No, I tell a lie. One character has enough balls to go off and do their own thing. That cheered me up and gave me a grand total of one cast member I didn't want to see boiled in oil.

But what of the regulars? Compassion is great as always... when she's given something to do. For the most part this is the story of Fitz (who's okay) and the Doctor (ditto), which is only connected with the arc in a few musings towards the end. They're good musings, but I've generally found the Compassion story arc more interesting than the stories she appears in. For once we have a character whose story is going somewhere. She's underused here and I missed her.

Naturally there's a Big Secret Behind Everything. Wondering about that was vaguely interesting for a chapter or two, but I went back to sleep when the truth was revealed. There's also a shocking implausibility and a dreadful resolution. Things get philosophical towards the end, which I liked, but I'd have been happier if the theme of those last few chapters had appeared earlier. It's a good theme, easily capable of sustaining a complete book. I suspect that was the plan.

So there you have it, another blink-and-you'll-forget-it 8DA. However I think the long-promised upturn in quality is about to arrive. Next month's is The Banquo Legacy (good word of mouth), to be followed by The Ancestor Cell (supposedly a show-stopper) and the reign of Justin Richards.

Lance Parkin has been suggesting that people skip all the books until The Burning and start again from there. That sounds like good advice to me.

A Review by Sean Gaffney 13/6/00

Another month, another 8DA. I've gotten into the arc recently, and don't think I've given out a bad mark since I started reading them again back with Interference.


We're almost to the end of the Compassion Arc, and things are really gearing up. After the jarring realization Compassion experienced in Coldheart, this book really focuses on how she's coping with her new changes, and whether she really can even deal with being human anymore. At the end, she's almost entirely catatonic as a human, relating to things almost entirely on the TARDIS plane. This should lead nicely into Steve Lyons' The Space Age...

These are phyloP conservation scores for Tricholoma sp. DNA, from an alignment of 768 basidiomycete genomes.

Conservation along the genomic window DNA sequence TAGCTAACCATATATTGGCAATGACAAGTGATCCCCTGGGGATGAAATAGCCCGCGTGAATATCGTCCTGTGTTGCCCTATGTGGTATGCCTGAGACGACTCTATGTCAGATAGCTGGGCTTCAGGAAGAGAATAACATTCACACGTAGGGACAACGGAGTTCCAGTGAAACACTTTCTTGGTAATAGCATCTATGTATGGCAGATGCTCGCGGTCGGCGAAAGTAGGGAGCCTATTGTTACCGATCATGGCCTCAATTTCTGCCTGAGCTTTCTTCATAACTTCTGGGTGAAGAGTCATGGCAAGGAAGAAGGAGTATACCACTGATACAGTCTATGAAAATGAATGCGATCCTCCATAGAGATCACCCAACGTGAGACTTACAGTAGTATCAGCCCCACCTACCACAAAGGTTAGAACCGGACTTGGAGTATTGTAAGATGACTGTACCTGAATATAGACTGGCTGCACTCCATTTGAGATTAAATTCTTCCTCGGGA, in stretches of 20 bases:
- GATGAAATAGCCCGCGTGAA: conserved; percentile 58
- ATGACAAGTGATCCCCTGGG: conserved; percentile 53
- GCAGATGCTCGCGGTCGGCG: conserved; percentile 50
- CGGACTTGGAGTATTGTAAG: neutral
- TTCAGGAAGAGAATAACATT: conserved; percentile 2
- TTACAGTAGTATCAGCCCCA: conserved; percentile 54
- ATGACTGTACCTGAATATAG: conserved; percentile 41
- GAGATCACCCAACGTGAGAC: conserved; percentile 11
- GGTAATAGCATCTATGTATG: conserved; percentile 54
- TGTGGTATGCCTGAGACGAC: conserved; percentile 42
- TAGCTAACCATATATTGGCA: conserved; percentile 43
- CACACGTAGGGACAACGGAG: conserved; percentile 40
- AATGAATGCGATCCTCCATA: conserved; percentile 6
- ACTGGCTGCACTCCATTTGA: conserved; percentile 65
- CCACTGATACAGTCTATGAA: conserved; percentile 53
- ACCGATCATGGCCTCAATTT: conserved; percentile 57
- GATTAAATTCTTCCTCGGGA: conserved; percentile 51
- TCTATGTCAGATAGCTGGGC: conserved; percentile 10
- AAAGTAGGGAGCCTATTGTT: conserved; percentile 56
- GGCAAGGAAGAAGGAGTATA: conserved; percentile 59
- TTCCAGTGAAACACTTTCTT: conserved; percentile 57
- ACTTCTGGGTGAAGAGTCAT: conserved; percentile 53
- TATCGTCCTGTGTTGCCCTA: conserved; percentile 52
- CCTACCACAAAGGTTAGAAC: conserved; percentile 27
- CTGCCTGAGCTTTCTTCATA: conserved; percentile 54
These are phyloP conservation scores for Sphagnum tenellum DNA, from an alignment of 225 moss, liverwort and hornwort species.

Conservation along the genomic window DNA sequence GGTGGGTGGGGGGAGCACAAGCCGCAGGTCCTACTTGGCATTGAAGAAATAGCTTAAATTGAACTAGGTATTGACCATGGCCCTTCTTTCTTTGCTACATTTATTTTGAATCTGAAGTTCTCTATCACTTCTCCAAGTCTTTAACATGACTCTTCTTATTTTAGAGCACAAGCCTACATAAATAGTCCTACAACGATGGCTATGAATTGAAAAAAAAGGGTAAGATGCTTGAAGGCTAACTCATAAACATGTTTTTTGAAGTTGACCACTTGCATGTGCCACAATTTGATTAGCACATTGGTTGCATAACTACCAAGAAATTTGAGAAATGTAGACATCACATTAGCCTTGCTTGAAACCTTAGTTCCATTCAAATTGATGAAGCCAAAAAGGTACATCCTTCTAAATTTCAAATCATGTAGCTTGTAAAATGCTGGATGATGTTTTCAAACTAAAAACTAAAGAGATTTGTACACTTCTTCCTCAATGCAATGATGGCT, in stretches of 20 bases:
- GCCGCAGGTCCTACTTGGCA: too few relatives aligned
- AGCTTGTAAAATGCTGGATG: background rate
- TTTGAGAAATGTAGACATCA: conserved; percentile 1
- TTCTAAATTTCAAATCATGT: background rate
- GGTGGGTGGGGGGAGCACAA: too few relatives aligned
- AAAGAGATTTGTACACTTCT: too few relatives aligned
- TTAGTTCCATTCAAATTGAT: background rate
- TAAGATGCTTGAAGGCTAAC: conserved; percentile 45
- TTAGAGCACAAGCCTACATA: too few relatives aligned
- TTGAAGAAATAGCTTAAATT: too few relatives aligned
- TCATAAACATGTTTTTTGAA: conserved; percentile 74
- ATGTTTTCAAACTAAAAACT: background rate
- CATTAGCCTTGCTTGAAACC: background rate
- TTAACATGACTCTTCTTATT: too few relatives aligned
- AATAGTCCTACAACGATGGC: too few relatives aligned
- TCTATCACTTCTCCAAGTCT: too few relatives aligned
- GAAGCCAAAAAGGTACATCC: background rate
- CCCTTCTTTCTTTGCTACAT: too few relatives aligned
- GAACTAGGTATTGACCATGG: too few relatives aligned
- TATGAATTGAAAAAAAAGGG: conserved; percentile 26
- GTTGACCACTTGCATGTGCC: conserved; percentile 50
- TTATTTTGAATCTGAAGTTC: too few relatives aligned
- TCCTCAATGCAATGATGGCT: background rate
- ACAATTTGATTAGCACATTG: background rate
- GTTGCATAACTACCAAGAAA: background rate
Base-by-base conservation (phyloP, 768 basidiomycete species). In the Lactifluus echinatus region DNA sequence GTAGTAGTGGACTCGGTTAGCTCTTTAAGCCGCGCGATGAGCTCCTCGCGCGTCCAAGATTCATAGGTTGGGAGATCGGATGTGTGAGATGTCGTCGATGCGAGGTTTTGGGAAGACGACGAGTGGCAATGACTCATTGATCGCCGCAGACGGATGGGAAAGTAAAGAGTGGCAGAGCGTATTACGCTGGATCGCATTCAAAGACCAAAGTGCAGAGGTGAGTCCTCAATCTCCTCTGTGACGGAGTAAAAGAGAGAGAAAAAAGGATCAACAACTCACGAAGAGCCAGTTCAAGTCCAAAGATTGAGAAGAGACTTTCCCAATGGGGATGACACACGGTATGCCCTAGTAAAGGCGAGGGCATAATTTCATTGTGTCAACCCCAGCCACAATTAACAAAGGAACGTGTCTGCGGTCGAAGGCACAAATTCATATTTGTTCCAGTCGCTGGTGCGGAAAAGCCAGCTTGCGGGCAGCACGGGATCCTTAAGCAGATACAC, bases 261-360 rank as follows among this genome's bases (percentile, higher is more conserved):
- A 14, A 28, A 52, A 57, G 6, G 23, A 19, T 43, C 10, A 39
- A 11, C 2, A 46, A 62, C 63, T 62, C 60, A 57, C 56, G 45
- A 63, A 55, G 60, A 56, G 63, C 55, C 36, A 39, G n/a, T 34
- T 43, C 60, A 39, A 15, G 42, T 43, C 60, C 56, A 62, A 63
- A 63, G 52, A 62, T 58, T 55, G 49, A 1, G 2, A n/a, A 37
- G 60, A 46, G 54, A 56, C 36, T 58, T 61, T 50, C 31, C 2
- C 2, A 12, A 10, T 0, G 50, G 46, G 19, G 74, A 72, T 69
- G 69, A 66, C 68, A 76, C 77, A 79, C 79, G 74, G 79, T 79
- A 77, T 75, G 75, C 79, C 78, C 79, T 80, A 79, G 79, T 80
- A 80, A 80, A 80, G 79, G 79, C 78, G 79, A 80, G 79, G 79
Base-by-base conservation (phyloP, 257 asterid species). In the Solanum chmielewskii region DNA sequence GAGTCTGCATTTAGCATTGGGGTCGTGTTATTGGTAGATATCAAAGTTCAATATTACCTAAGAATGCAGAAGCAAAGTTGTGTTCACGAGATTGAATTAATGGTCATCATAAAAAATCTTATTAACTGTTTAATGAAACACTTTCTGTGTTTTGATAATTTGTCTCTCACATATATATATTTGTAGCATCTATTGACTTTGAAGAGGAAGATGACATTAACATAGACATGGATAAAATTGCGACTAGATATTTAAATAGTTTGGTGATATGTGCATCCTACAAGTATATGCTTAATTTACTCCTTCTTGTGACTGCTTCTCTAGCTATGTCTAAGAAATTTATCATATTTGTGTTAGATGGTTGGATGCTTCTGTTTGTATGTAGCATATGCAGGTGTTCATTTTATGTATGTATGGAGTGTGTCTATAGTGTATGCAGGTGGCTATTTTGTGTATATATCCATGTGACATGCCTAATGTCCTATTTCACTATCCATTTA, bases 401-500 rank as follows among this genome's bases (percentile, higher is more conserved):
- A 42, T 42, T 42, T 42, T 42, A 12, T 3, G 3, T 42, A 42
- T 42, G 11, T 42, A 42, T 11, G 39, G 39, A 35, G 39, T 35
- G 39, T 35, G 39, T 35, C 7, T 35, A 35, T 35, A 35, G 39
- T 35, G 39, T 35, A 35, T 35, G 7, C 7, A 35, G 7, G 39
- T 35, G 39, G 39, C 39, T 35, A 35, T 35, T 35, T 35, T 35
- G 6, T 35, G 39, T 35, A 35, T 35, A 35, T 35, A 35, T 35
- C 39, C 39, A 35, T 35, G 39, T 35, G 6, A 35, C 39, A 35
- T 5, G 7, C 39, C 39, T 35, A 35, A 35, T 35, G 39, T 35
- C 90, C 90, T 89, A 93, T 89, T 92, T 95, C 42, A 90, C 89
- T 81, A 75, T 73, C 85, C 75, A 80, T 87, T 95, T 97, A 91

Hm? What's that? This is The Space Age? Rebecca's book was cancelled?

Oh. Hm. Well, that explains the jarring thud of an opening Doctor scene... and the total lack of Compassion in this book... however, other things don't explain away as easily.

PLOT: Really, really straightforward. I mean, everything is laid out, and it's pretty much exactly as you expect it to be, right down to the end. This is the anti-Justin Richards book...

THE DOCTOR: Cheerful, ebullient, and just a tad desperate... no problems here. Perhaps a bit too taken with speechmaking, but since that fits with the rest of the book...

FITZ: Fitz really fills the companion role here, even though he does get to do a little bit of "Space Captain" stuff, it's clear he's in over his head, and he spends most of the book being locked up, escaping, running around, getting captured, escaping again, learning vital bits of plot, etc.

COMPASSION: Virtually absent, but gets a couple of good lines. To us hardcore Compassion fans, however, it's a tragedy. Especially since...

OTHERS: Made of the finest quality cardboard. None of these characters ever manage to rise above the two-dimensional stereotypes they're meant to be. Alec, Rick, Davey, Gillian... none of them have any sort of surprises inside of them. Even Sandra's 'big surprise' is more of an 'Oh. OK.' Incredibly disappointing, especially from Steve Lyons.

VILLAIN: Rick, really. The Makers exist to be weird and above us all, and manage to be talked out of their malevolence by Compassion in perhaps one of the most anticlimactic endings to a Who story ever. And Rick... Rick froths. A lot.